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The 2022 Women of UD

Carissa M. Krane, PhD

Carissa Krane



It must now seem like a lifetime ago, but at her September 2015 installation as the inaugural Schuellein Chair in Biological Sciences, Carissa Krane stated, “Our default answer to good ideas should be ‘yes let’s make it happen,’ not ‘no’ because we can’t imagine how.” Krane was speaking, of course, to the particular culture of the natural sciences at the University of Dayton, but the prescience of her remarks, when we read them today, is, well, remarkable. Certainly many other faculty, along with UD’s administration and staff, have made heroic adjustments and adapted to new modalities over the past two years, but she said “yes” to an additional, enormous challenge; imagined the “how;” and then did all she could to make change happen. Krane, vice president of the Academic Senate and chair of the Faculty Affairs Committee, helped lead the effort to change UD’s promotion and tenure policy to ensure that all faculty work is counted in the promotion and tenure process. The changes also guarantee that all faculty must demonstrate their contributions toward inclusive excellence. Krane said “yes” to the challenge, “because if we didn’t find a way to make this change, our faculty and our institution would stagnate.”

The logistics of the massive undertaking became much more difficult when the pandemic hit. Krane believed the key to establishing effective, beneficial change was inclusive input. “How do we approach something as meaningful as a generational change in tenure and promotion – it’s going to affect a generation of faculty – and get people to feel that they have contributed, that they’re on board, that they were part of the genesis of this, that they are invested?” She believed the way to approach the initial, consultative phase, especially in “COVID world,” was to make sure that everyone could participate in conversations, and in different ways. “We collected input through multiple methods so that the accumulated information was as inclusive as it could possibly be. We held open forums via ZOOM. We had anonymous questions. We had dedicated sessions. We went unit by unit. We went department by department. We put together a video, an infographic, an entire Isidore site. There were lots of touchpoints for people to get involved, and I think that has never been done before.”

Krane acknowledges this method was much more time intensive than “just calling the traditional meeting and having lunch and a discussion.” Her innovative approach took time and vision, and organization and planning, and she knew many of her colleagues could not take on even one more thing. But she also knew it was important work that needed to be done. The result of all of her planning and dedication was successful ratification of the policy change by faculty vote in November 2021, and approval by the Board of Trustees in January 2022. Although Academic Senate President Sam Dorf publicly thanked Krane for her work, it was the time and contributions of “hundreds of others that resulted in the creation and successful adoption of the revised policy,” Krane says.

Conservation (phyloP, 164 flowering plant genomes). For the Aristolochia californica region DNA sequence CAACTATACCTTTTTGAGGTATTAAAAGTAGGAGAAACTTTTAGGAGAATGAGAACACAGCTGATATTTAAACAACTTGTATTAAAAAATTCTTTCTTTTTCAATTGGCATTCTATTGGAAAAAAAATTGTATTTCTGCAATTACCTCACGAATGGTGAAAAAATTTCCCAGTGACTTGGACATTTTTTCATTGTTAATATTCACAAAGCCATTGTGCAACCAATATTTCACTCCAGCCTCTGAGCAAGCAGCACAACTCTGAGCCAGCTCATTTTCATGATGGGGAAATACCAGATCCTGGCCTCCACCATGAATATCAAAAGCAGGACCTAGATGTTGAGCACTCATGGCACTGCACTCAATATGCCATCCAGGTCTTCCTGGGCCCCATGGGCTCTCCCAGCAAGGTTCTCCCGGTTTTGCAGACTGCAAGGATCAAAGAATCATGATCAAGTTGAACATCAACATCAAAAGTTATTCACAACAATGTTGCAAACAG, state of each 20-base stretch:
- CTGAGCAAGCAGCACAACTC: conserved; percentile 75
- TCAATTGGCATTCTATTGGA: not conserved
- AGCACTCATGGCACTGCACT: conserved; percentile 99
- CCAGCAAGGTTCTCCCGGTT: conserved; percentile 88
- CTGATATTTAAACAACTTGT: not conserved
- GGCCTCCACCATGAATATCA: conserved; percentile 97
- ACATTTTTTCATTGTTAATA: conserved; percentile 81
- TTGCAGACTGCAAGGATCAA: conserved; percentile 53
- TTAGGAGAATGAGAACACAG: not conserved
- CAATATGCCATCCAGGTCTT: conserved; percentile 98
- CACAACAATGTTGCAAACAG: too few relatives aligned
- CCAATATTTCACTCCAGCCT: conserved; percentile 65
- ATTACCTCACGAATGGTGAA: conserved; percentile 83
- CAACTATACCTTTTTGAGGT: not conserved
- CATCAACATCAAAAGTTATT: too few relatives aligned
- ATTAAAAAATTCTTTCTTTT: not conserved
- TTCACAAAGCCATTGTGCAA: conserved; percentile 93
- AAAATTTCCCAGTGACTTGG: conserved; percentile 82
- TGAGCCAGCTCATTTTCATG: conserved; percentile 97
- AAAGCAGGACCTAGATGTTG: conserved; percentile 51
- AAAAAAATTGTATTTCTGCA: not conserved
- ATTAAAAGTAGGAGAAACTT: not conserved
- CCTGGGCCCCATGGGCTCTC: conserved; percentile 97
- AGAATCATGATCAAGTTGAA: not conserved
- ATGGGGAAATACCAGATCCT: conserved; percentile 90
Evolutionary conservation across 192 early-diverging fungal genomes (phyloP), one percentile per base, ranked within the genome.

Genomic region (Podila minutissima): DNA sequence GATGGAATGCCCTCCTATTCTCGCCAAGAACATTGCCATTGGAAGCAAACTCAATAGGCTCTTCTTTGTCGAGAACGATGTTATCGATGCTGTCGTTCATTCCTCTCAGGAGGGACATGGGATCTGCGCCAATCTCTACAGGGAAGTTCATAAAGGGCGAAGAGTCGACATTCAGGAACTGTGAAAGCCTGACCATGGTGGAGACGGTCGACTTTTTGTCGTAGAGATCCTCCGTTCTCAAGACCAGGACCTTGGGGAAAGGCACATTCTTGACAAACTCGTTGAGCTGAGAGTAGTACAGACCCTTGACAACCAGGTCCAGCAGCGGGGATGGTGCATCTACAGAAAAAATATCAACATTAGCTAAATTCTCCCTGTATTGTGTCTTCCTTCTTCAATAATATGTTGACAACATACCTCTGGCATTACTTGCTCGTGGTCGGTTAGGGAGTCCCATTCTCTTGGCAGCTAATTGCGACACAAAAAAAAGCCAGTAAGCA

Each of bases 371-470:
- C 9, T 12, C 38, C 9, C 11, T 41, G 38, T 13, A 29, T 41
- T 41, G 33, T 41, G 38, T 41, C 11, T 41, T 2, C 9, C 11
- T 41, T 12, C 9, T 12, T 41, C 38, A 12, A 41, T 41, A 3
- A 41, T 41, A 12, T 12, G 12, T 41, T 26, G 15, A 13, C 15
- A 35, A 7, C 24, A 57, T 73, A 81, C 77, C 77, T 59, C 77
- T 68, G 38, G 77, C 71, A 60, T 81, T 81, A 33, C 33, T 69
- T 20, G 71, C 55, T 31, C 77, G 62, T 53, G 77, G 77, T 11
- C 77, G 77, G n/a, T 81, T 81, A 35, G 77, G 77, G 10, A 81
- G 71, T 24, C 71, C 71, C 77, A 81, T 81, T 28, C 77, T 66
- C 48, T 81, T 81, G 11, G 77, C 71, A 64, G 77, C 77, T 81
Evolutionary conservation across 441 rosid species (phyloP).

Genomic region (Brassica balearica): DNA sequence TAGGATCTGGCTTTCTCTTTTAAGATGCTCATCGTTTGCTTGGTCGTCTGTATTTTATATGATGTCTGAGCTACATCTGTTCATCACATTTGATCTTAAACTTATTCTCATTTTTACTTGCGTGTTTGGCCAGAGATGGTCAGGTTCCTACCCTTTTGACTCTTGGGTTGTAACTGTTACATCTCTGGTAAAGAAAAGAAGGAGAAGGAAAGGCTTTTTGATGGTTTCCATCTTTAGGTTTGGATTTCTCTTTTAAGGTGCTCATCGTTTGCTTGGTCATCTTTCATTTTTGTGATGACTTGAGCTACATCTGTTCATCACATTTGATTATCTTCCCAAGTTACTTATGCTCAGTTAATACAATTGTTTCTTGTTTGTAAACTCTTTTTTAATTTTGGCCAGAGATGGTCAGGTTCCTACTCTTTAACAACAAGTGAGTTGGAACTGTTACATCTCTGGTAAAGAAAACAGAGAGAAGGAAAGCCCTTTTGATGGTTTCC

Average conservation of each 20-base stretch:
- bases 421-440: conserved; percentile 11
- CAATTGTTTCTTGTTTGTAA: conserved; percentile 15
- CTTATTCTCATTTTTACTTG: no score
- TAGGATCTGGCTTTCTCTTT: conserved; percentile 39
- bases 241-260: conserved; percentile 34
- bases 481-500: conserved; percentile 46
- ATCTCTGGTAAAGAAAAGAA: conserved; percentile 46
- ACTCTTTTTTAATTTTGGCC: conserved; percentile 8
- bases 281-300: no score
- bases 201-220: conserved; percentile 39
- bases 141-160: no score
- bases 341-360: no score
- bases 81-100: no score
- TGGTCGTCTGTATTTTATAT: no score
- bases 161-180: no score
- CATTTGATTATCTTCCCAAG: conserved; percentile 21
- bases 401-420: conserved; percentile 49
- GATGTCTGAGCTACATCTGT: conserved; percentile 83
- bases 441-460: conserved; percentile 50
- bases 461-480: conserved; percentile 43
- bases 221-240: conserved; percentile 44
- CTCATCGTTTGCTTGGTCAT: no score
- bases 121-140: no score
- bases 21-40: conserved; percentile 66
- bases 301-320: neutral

She is emphatic that the success of the vote was due to the level of participation by faculty members at all stages of the process, not from her individual role. For her, there is a real parallel between the effort of the faculty and its committees, who worked together to win this change, and the effort required of her and her Marquette University volleyball teammates working to win matches. Those demanding years as a student/athlete helped mold Krane, and she still relies on the lessons learned decades ago. “Teamwork is required to be a Division 1 athlete; and science is teamwork; and this took teamwork. I have relied on this in all facets of my life. Teamwork is crucial.” In the case of the promotion and tenure policy vote process, she says, “so many different people helped with pieces and it wouldn’t have happened without them.”

For Krane, teamwork includes being supportive, and she believes this is what it will take for the University of Dayton to move forward from these uncertain times. “We are faced with challenges – both acute and long-term – that force us to adopt changes in how we pursue our collective work at UD. In addition to the ongoing issues of the pandemic and social unrest, we are facing changes all across the University.” She cites the searches for new deans and CSIT, and notes how these elements push us to consider how we will pursue our mission in the future. “Some change of this type is normal, but right now people are scared because there is so much impending change.” Finding ways to be supportive of others through these changes will be the biggest challenge for the campus community, but Krane feels it will also be the way through. “We have wonderful colleagues. Speaking as ‘the faculty,’ the care and concern for all members of the University community is evident.” 

In the midst of all the change and uncertainty, Krane sees bright spots when she thinks about the students at UD, and the way they have had their lives turned upside down during the past couple of years. “They were not getting the same college experience their older brothers and sisters had, that they expected to have. When they are in class now, it is very different. They are so appreciative to be there, and I leave class feeling juiced.” She also is enthusiastic about the potential of the revised University Promotion and Tenure Policy to further foster an environment where the “work we pursue on behalf of the University will be tangibly valued, in meaningful ways – in ways that will enhance the student experience and will further the mission of the University.”